Thursday, March 5, 2015
  1. A Fair Hearing for Sovereign Debt

    Joseph E. Stiglitz, ET AL

    A Fair Hearing for Sovereign Debt

    &  point out three key lessons of a British court's recent ruling on Argentina's interest payments.

    Gavel world globe earth Tori Rector/Flickr

    Last July, when US federal judge Thomas Griesa ruled that Argentina had to repay in full the "vulture" funds that had bought its sovereign debt at rock-bottom prices, the decision reverberated far and wide, affecting bonds issued in a variety of jurisdictions. Do US court rulings really apply to contracts executed in other countries? READ MORE

  2. New Equities for Infrastructure Investment

    Justin Yifu Lin, ET AL

    New Equities for Infrastructure Investment

    , ET AL 1

    , ET AL  propose the creation of a new asset class to facilitate investment.

    London Underground planning model Phil Whitehouse/Flickr

    Though infrastructure projects are among the most productive investments a society can make, existing asset classes fail to provide the structure needed to compete with traditional equity or debt. That is why economies would benefit from a new asset class that could harness the potential of private money for public infrastructure. READ MORE

  3. The Deflation Bogeyman

    Martin Feldstein

    The Deflation Bogeyman

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     points out that the much-feared downward price spiral remains an unproved theory.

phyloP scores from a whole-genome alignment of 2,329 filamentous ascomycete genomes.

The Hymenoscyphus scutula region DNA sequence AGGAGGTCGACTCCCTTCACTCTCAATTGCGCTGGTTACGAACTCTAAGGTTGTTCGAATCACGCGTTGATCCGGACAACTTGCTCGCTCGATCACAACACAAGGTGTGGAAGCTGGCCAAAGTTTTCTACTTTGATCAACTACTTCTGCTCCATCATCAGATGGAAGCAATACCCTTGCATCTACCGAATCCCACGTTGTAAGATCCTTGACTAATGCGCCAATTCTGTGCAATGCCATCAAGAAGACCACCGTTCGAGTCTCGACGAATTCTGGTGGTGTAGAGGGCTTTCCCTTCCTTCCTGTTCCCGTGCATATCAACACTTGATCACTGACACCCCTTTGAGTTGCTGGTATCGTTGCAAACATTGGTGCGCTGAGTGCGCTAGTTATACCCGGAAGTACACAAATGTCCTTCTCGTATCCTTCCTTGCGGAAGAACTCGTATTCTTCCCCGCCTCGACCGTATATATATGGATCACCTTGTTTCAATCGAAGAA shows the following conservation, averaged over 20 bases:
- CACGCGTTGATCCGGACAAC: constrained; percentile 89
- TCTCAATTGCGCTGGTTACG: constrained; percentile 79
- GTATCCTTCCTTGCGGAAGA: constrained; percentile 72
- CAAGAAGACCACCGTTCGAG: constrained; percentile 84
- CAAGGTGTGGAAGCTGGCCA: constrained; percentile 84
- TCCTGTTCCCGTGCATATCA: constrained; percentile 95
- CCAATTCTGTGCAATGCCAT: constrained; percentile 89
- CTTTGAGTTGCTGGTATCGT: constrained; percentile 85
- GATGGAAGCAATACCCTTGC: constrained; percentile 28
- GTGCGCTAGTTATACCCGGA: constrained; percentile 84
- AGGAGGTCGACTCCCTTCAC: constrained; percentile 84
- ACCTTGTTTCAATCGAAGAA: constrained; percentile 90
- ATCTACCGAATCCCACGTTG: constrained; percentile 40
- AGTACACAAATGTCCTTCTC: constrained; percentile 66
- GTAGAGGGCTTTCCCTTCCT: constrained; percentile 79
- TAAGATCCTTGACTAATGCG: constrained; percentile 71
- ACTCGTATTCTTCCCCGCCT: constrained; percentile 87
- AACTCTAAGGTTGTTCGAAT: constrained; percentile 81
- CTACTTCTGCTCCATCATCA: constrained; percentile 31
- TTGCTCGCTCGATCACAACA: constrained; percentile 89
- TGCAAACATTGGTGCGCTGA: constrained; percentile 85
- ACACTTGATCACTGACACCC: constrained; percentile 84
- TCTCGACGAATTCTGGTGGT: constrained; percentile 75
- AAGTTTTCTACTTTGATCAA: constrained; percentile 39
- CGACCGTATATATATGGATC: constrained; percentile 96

hallway door bogeyman Tim Pierce/Flickr

    The world's major central banks are currently obsessed with the goal of raising their national inflation rates to their common target of 2% per year. But how justified is their fear that a negative demand shock could trigger a downward price spiral? READ MORE

  4. Competing on Corporate Tax

    Laura Tyson
  5. Europe’s Chimerical Capital-Markets Union

    Howard Davies

    Europe’s Chimerical Capital-Markets Union

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     pours cold water on the potential impact of the European Commission's newest adventure.

    Europe castle hot air balloons www.freestock.ca/Flickr

    At a time when Europe’s currency union is at risk, and its banking union remains at an early stage of development, the endlessly creative European Commission is embarking on another adventure: a so-called “capital markets union.” Given the current political climate, the new initiative is unlikely to have a transformational impact. READ MORE

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